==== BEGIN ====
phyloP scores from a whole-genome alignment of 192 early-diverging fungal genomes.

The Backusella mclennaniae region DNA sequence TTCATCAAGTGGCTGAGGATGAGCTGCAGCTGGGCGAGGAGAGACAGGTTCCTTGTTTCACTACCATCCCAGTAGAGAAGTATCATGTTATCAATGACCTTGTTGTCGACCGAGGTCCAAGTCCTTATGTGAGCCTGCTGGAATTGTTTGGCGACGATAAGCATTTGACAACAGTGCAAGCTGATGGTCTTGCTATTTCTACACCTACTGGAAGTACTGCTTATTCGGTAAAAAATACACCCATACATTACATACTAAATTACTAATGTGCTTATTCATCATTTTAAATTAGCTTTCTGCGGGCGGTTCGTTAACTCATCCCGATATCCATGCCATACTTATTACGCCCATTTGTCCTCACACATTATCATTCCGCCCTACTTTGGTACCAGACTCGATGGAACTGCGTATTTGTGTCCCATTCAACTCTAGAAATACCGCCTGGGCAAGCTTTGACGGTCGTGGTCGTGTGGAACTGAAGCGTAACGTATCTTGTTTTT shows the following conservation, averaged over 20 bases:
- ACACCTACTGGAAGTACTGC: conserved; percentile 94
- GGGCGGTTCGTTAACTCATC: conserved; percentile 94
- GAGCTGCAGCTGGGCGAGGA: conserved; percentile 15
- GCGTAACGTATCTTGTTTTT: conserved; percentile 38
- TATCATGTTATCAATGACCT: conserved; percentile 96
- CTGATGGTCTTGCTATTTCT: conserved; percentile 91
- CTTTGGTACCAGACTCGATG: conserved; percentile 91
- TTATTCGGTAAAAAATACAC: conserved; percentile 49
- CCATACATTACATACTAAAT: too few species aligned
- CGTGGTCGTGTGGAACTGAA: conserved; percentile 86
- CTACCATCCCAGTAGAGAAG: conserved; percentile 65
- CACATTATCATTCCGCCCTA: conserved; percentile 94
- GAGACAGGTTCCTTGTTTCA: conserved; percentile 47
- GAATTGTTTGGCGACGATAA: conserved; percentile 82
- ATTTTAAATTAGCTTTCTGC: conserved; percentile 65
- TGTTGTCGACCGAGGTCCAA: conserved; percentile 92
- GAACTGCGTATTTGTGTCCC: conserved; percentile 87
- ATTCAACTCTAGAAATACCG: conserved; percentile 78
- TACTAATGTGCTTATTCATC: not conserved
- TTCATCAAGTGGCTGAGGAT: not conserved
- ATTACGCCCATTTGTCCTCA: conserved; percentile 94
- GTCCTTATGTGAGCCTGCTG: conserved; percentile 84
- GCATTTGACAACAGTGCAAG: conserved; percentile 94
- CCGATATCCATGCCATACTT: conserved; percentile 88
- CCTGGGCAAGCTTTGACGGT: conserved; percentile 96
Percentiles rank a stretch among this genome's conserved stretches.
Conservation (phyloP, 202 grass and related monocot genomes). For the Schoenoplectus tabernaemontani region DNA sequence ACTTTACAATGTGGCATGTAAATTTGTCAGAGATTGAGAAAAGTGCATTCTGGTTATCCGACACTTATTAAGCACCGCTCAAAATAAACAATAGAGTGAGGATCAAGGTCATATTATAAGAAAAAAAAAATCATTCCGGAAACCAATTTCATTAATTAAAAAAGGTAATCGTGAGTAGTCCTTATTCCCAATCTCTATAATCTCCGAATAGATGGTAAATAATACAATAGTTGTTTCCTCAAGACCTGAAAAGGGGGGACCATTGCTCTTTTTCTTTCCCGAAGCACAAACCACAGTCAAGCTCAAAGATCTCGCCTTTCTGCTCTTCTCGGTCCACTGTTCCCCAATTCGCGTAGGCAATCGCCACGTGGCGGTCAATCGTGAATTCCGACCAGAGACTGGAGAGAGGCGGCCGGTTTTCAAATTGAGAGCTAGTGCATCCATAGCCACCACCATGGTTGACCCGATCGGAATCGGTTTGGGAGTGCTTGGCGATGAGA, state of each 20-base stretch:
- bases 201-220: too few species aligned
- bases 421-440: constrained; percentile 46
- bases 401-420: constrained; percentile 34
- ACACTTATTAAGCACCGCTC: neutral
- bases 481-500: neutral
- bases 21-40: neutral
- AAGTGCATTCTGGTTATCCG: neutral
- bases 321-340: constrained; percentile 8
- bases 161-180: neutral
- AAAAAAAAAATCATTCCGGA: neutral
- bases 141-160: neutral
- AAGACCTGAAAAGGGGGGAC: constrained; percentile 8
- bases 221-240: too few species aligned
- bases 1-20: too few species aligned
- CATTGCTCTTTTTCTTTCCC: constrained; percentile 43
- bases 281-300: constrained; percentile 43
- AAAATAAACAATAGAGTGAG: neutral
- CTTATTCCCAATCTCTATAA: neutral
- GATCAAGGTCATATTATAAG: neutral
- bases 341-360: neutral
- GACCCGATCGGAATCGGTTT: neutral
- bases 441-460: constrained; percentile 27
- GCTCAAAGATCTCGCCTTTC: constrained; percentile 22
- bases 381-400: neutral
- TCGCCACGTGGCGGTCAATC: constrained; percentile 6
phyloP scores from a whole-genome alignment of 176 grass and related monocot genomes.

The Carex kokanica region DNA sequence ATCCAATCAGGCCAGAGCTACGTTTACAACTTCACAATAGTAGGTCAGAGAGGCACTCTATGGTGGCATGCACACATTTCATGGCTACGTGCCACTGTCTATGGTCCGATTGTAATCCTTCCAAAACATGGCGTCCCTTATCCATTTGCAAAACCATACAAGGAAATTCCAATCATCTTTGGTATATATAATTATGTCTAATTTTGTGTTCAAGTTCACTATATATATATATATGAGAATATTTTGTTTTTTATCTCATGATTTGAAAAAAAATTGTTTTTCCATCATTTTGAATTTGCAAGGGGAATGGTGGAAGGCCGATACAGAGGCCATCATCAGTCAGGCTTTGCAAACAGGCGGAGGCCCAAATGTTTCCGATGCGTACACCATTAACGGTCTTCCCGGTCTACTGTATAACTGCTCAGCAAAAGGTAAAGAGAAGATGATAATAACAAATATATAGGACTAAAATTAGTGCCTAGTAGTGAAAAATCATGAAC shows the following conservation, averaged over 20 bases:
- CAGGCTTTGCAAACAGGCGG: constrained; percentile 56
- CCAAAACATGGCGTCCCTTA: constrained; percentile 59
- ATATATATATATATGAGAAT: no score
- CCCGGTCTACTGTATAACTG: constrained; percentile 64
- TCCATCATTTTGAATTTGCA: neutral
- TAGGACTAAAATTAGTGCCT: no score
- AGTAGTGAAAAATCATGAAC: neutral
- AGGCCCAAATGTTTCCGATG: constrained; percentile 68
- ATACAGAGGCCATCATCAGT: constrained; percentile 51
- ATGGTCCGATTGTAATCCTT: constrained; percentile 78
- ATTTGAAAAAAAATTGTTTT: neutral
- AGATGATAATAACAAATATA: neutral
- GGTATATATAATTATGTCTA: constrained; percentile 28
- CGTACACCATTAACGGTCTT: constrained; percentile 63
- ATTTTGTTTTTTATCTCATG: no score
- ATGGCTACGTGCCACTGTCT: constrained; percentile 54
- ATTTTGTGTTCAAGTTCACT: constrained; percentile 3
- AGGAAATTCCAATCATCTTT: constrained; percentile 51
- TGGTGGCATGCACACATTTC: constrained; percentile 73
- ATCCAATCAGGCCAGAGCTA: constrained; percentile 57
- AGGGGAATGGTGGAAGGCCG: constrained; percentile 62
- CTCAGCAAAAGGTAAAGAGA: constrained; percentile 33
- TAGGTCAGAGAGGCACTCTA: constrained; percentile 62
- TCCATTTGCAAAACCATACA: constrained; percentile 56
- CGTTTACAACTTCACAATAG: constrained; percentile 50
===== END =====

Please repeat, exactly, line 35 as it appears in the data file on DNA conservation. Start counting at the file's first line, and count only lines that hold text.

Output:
- bases 21-40: neutral